Searching over 5,500,000 cases.

Buy This Entire Record For $7.95

Download the entire decision to receive the complete text, official citation,
docket number, dissents and concurrences, and footnotes for this case.

Learn more about what you receive with purchase of this case.

Forte v. City of Montgomery

United States District Court, M.D. Alabama, Northern Division

September 27, 2019

DONTEZ FORTE, Plaintiff,
CITY OF MONTGOMERY, et al. Defendants.



         Plaintiff Dontez Forte (“Forte”) filed a three-count complaint alleging that Defendants City of Montgomery (“Montgomery”) and D.J. Dick (“Dick”) defamed him and violated his federal Fourteenth Amendment rights to equal protection of the laws and procedural due process when they terminated him against the weight of the evidence.

         There are three counts at issue.[1] Count 2 alleges that Dick defamed Plaintiff by way of both libel and slander, including an allegation of per se defamation. (Doc 1-1 ¶¶21-23). Count 3 realleges that Plaintiff was defamed and requests that the Court enjoin the City of Montgomery from publishing in any way the information it relied upon in firing him. (Doc. 1-1 ¶¶24-26). Count 4 alleges both that the process of Plaintiff’s termination violated his procedural due process rights and further that he was denied equal protection of the laws because, although another member of the fire department had allegedly lied, no discipline had occurred in that instance. (Doc. 1-1 ¶¶27-30). This matter comes before the Court on Defendants’ motion for summary judgement on all three counts. (Doc. 15). Upon consideration, the motion is GRANTED as to all counts.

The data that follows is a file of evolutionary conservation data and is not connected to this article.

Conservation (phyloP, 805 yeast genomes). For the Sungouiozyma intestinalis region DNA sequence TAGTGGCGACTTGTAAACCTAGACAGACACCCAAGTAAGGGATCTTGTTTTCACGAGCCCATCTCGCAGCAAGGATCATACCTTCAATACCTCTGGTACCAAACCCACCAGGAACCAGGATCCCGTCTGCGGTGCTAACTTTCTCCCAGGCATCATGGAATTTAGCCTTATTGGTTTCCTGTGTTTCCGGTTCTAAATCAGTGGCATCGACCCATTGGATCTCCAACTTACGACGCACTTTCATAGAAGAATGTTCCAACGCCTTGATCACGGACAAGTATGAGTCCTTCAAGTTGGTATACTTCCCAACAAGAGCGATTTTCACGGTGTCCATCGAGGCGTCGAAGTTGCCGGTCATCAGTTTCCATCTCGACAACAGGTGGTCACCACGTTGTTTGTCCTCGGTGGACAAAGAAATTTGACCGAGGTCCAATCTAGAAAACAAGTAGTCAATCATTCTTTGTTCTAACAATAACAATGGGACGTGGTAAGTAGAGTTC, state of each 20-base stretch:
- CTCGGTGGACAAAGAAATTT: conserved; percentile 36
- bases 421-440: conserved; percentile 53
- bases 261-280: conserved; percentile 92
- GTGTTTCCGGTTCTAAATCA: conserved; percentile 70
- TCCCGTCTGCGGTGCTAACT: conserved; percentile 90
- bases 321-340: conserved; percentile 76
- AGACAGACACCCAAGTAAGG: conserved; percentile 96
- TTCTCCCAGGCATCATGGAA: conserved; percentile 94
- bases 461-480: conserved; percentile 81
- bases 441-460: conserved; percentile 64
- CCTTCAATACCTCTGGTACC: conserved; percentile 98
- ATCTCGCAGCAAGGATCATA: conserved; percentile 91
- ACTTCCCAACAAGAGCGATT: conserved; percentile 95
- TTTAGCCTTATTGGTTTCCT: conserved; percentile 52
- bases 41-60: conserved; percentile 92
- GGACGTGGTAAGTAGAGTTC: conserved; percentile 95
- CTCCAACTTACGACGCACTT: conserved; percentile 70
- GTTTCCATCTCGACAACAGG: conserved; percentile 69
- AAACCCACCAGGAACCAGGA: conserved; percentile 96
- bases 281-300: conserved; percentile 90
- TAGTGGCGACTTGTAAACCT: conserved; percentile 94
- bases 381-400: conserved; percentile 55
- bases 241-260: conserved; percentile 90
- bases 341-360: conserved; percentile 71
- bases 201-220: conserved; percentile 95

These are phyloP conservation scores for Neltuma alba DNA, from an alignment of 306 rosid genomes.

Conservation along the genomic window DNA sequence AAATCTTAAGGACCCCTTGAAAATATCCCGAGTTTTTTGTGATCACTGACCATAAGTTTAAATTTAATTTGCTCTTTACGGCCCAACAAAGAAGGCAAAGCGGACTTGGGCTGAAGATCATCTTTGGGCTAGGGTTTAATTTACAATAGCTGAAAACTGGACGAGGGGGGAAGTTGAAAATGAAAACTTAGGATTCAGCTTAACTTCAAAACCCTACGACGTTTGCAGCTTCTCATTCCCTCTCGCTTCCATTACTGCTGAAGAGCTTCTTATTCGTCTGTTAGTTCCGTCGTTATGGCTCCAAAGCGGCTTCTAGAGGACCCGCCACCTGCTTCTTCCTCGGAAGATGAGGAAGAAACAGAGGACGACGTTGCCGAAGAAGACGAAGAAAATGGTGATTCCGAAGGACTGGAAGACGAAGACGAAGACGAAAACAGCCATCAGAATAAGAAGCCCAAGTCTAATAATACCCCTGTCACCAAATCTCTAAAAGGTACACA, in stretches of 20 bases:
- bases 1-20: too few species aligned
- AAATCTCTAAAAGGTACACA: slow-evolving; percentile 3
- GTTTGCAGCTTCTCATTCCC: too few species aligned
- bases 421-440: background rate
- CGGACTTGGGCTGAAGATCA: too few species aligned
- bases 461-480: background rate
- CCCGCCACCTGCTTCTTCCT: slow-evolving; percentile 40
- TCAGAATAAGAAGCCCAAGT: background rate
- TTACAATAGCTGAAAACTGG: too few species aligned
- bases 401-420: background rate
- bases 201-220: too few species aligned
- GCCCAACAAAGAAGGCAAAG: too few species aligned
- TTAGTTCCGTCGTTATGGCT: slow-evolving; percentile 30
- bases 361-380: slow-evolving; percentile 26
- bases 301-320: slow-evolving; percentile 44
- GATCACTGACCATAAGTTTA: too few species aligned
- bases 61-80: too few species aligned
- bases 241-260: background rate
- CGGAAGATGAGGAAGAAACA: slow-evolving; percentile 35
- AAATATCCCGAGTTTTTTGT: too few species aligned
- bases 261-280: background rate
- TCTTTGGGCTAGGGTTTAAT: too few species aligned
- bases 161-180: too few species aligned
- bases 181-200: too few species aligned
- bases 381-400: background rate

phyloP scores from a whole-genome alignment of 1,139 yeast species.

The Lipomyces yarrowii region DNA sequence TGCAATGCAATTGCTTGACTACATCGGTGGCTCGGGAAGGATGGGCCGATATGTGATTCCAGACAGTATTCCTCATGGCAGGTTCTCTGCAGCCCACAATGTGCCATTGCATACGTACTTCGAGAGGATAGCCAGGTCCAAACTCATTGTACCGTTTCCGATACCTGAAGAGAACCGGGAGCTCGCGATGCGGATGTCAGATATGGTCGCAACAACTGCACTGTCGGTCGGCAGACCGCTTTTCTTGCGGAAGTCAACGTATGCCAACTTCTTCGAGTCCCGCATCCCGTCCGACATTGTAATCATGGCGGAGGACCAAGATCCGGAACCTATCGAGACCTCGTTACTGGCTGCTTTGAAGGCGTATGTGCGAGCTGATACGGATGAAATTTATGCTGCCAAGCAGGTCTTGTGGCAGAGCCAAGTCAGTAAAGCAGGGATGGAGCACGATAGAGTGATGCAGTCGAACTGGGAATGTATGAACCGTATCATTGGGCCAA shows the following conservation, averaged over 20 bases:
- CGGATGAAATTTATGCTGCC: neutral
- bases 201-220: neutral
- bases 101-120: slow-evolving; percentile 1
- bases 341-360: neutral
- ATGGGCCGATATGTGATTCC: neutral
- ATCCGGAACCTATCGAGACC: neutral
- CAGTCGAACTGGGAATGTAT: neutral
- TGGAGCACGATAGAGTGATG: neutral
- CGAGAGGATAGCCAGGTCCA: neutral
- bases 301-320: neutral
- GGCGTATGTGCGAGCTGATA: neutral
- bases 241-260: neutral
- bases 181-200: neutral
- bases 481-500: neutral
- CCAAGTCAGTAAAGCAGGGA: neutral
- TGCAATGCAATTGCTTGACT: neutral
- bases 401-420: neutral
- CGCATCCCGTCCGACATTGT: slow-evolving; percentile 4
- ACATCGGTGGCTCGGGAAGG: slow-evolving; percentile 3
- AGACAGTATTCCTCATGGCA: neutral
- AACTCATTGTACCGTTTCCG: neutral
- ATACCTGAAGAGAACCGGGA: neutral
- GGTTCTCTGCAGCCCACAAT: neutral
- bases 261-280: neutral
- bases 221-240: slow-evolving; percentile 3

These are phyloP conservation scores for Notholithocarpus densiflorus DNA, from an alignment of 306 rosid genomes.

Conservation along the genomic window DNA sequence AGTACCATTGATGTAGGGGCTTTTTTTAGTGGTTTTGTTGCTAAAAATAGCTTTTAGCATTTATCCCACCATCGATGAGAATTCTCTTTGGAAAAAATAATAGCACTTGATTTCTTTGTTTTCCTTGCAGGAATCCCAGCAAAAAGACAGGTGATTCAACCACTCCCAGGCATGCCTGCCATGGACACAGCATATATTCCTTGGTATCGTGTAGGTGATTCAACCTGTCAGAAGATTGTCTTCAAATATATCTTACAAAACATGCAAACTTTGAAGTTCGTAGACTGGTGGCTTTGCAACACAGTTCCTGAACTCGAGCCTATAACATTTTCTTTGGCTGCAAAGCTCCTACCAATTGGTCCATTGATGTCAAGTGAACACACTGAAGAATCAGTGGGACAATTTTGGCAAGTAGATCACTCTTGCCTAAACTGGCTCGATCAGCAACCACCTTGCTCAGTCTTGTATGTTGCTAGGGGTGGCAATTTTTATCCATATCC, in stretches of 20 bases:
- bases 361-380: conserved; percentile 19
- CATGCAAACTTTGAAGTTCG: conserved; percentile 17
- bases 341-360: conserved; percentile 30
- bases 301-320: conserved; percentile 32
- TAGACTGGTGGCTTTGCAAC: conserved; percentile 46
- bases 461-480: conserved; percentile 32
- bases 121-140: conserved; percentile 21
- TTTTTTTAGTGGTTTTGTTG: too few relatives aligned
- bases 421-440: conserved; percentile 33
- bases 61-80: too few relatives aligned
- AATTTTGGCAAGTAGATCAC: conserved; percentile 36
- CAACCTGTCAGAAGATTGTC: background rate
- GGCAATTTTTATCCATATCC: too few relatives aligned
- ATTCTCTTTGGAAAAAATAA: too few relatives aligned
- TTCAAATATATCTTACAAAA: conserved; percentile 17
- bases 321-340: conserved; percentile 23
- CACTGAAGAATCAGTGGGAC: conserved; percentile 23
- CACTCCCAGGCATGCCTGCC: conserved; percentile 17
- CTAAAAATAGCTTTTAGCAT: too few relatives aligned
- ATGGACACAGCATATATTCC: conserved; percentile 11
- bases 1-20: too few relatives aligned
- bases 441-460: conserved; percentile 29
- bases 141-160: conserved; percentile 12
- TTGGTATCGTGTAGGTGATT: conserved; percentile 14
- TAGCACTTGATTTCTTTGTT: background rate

Summary judgment is proper “if there is no genuine issue as to any material fact and ... the moving party is entitled to a judgment as a matter of law.” Celotex Corp. v. Catrett, 477 U.S. 317, 322 (1986). See also Fed. R. Civ. P. 56(a). The party asking for summary judgment “always bears the initial responsibility of informing the district court of the basis for its motion, ” relying on submissions “which it believes demonstrate the absence of a genuine issue of material fact.” Id. at 323. Once the moving party has met its burden, the nonmoving party must “go beyond the pleadings” and show that there is a genuine issue for trial. Id. at 324. Both the party “asserting that a fact cannot be, ” and a party asserting that a fact is genuinely disputed, must support their assertions by “citing to particular parts of materials in the record, ” or by “showing that the materials cited do not establish the absence or presence of a genuine dispute, or that an adverse party cannot produce admissible evidence to support the fact.” Fed.R.Civ.P. 56 (c)(1)(A), (B).

         To avoid summary judgment, the nonmoving party “must do more than show that there is some metaphysical doubt as to the material facts.” Matsushita Elec. Indus. Co. v. Zenith Radio Corp., 475 U.S. 574, 586 (1986). On the other hand, the evidence of the nonmovant must be believed and all justifiable inferences must be drawn in its favor. See Anderson v. Liberty Lobby, 477 U.S. 242, 255 (1986).


         The Montgomery City Fire Department has a practice of offering infrequent, optional exams which can be taken by those firefighters who are Sergeants and wish to become Lieutenants. On August 11, 2015, J.L. Petrey, the Chief of Staff of the Montgomery Fire Department emailed a memo to all fire rescue personnel advising them that fourteen Sergeants, including Forte, were candidates for the rank of Lieutenant and were scheduled to test for the rank on August 19th at 7:45 AM. However, Forte’s shift on that day ended at 8 AM. Therefore, Forte discussed in advance with his superior officer, Lieutenant Dick, his need to leave early. Forte and Dick had this conversation on the 18th and both knew that any delay in Forte’s arrival the next morning would result in his disqualification from contention.